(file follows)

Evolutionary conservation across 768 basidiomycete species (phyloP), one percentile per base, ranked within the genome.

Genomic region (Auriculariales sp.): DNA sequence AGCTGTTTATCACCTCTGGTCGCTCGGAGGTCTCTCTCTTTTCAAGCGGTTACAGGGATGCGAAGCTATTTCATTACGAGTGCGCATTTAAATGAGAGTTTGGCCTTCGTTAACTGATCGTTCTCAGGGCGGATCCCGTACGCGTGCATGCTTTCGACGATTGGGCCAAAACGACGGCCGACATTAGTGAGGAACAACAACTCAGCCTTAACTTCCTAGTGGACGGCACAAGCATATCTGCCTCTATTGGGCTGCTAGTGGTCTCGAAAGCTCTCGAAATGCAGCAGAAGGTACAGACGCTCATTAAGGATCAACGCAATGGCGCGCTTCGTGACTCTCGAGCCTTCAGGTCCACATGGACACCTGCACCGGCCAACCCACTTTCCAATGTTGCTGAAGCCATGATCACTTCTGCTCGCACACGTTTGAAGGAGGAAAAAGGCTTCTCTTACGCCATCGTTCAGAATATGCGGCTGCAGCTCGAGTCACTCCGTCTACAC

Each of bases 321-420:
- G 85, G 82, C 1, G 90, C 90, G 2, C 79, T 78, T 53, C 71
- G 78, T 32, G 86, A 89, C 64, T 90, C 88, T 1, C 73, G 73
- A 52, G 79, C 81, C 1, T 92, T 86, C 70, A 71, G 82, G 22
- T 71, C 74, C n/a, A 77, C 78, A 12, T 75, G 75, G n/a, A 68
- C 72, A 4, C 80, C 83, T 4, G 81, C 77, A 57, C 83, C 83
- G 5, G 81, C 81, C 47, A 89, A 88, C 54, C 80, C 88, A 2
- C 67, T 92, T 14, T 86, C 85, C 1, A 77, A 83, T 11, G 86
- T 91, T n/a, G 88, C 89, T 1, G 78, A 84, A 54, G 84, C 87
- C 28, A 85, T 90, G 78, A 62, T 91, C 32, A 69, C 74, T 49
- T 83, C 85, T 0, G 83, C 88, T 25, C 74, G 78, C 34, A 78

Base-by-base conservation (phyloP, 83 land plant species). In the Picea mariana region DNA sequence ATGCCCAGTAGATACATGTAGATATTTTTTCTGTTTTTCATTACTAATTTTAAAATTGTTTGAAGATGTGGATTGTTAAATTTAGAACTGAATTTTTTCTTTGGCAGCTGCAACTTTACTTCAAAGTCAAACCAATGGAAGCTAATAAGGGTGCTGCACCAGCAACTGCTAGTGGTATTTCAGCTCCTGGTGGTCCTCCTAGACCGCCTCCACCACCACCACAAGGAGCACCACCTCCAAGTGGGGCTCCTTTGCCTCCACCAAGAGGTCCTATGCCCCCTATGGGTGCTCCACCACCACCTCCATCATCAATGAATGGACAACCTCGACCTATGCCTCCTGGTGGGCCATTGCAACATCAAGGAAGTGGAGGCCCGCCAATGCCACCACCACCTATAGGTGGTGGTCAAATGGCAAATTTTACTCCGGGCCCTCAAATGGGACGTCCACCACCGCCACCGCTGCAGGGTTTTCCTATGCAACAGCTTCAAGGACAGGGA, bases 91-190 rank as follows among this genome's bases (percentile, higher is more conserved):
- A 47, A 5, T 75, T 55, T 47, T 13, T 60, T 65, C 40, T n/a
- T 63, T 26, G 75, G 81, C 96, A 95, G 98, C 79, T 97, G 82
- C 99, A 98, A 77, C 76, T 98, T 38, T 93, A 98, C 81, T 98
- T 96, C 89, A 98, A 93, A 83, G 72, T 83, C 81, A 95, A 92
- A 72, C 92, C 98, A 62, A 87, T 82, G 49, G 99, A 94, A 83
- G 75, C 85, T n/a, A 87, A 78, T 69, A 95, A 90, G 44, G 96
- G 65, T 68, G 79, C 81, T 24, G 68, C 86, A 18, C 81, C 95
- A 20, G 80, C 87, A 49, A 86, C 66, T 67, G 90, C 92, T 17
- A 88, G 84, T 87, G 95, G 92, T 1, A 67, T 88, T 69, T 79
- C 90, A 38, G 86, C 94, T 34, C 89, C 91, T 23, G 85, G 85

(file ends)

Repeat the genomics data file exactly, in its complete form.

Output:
Evolutionary conservation across 768 basidiomycete species (phyloP), one percentile per base, ranked within the genome.

Genomic region (Auriculariales sp.): DNA sequence AGCTGTTTATCACCTCTGGTCGCTCGGAGGTCTCTCTCTTTTCAAGCGGTTACAGGGATGCGAAGCTATTTCATTACGAGTGCGCATTTAAATGAGAGTTTGGCCTTCGTTAACTGATCGTTCTCAGGGCGGATCCCGTACGCGTGCATGCTTTCGACGATTGGGCCAAAACGACGGCCGACATTAGTGAGGAACAACAACTCAGCCTTAACTTCCTAGTGGACGGCACAAGCATATCTGCCTCTATTGGGCTGCTAGTGGTCTCGAAAGCTCTCGAAATGCAGCAGAAGGTACAGACGCTCATTAAGGATCAACGCAATGGCGCGCTTCGTGACTCTCGAGCCTTCAGGTCCACATGGACACCTGCACCGGCCAACCCACTTTCCAATGTTGCTGAAGCCATGATCACTTCTGCTCGCACACGTTTGAAGGAGGAAAAAGGCTTCTCTTACGCCATCGTTCAGAATATGCGGCTGCAGCTCGAGTCACTCCGTCTACAC

Each of bases 321-420:
- G 85, G 82, C 1, G 90, C 90, G 2, C 79, T 78, T 53, C 71
- G 78, T 32, G 86, A 89, C 64, T 90, C 88, T 1, C 73, G 73
- A 52, G 79, C 81, C 1, T 92, T 86, C 70, A 71, G 82, G 22
- T 71, C 74, C n/a, A 77, C 78, A 12, T 75, G 75, G n/a, A 68
- C 72, A 4, C 80, C 83, T 4, G 81, C 77, A 57, C 83, C 83
- G 5, G 81, C 81, C 47, A 89, A 88, C 54, C 80, C 88, A 2
- C 67, T 92, T 14, T 86, C 85, C 1, A 77, A 83, T 11, G 86
- T 91, T n/a, G 88, C 89, T 1, G 78, A 84, A 54, G 84, C 87
- C 28, A 85, T 90, G 78, A 62, T 91, C 32, A 69, C 74, T 49
- T 83, C 85, T 0, G 83, C 88, T 25, C 74, G 78, C 34, A 78

Base-by-base conservation (phyloP, 83 land plant species). In the Picea mariana region DNA sequence ATGCCCAGTAGATACATGTAGATATTTTTTCTGTTTTTCATTACTAATTTTAAAATTGTTTGAAGATGTGGATTGTTAAATTTAGAACTGAATTTTTTCTTTGGCAGCTGCAACTTTACTTCAAAGTCAAACCAATGGAAGCTAATAAGGGTGCTGCACCAGCAACTGCTAGTGGTATTTCAGCTCCTGGTGGTCCTCCTAGACCGCCTCCACCACCACCACAAGGAGCACCACCTCCAAGTGGGGCTCCTTTGCCTCCACCAAGAGGTCCTATGCCCCCTATGGGTGCTCCACCACCACCTCCATCATCAATGAATGGACAACCTCGACCTATGCCTCCTGGTGGGCCATTGCAACATCAAGGAAGTGGAGGCCCGCCAATGCCACCACCACCTATAGGTGGTGGTCAAATGGCAAATTTTACTCCGGGCCCTCAAATGGGACGTCCACCACCGCCACCGCTGCAGGGTTTTCCTATGCAACAGCTTCAAGGACAGGGA, bases 91-190 rank as follows among this genome's bases (percentile, higher is more conserved):
- A 47, A 5, T 75, T 55, T 47, T 13, T 60, T 65, C 40, T n/a
- T 63, T 26, G 75, G 81, C 96, A 95, G 98, C 79, T 97, G 82
- C 99, A 98, A 77, C 76, T 98, T 38, T 93, A 98, C 81, T 98
- T 96, C 89, A 98, A 93, A 83, G 72, T 83, C 81, A 95, A 92
- A 72, C 92, C 98, A 62, A 87, T 82, G 49, G 99, A 94, A 83
- G 75, C 85, T n/a, A 87, A 78, T 69, A 95, A 90, G 44, G 96
- G 65, T 68, G 79, C 81, T 24, G 68, C 86, A 18, C 81, C 95
- A 20, G 80, C 87, A 49, A 86, C 66, T 67, G 90, C 92, T 17
- A 88, G 84, T 87, G 95, G 92, T 1, A 67, T 88, T 69, T 79
- C 90, A 38, G 86, C 94, T 34, C 89, C 91, T 23, G 85, G 85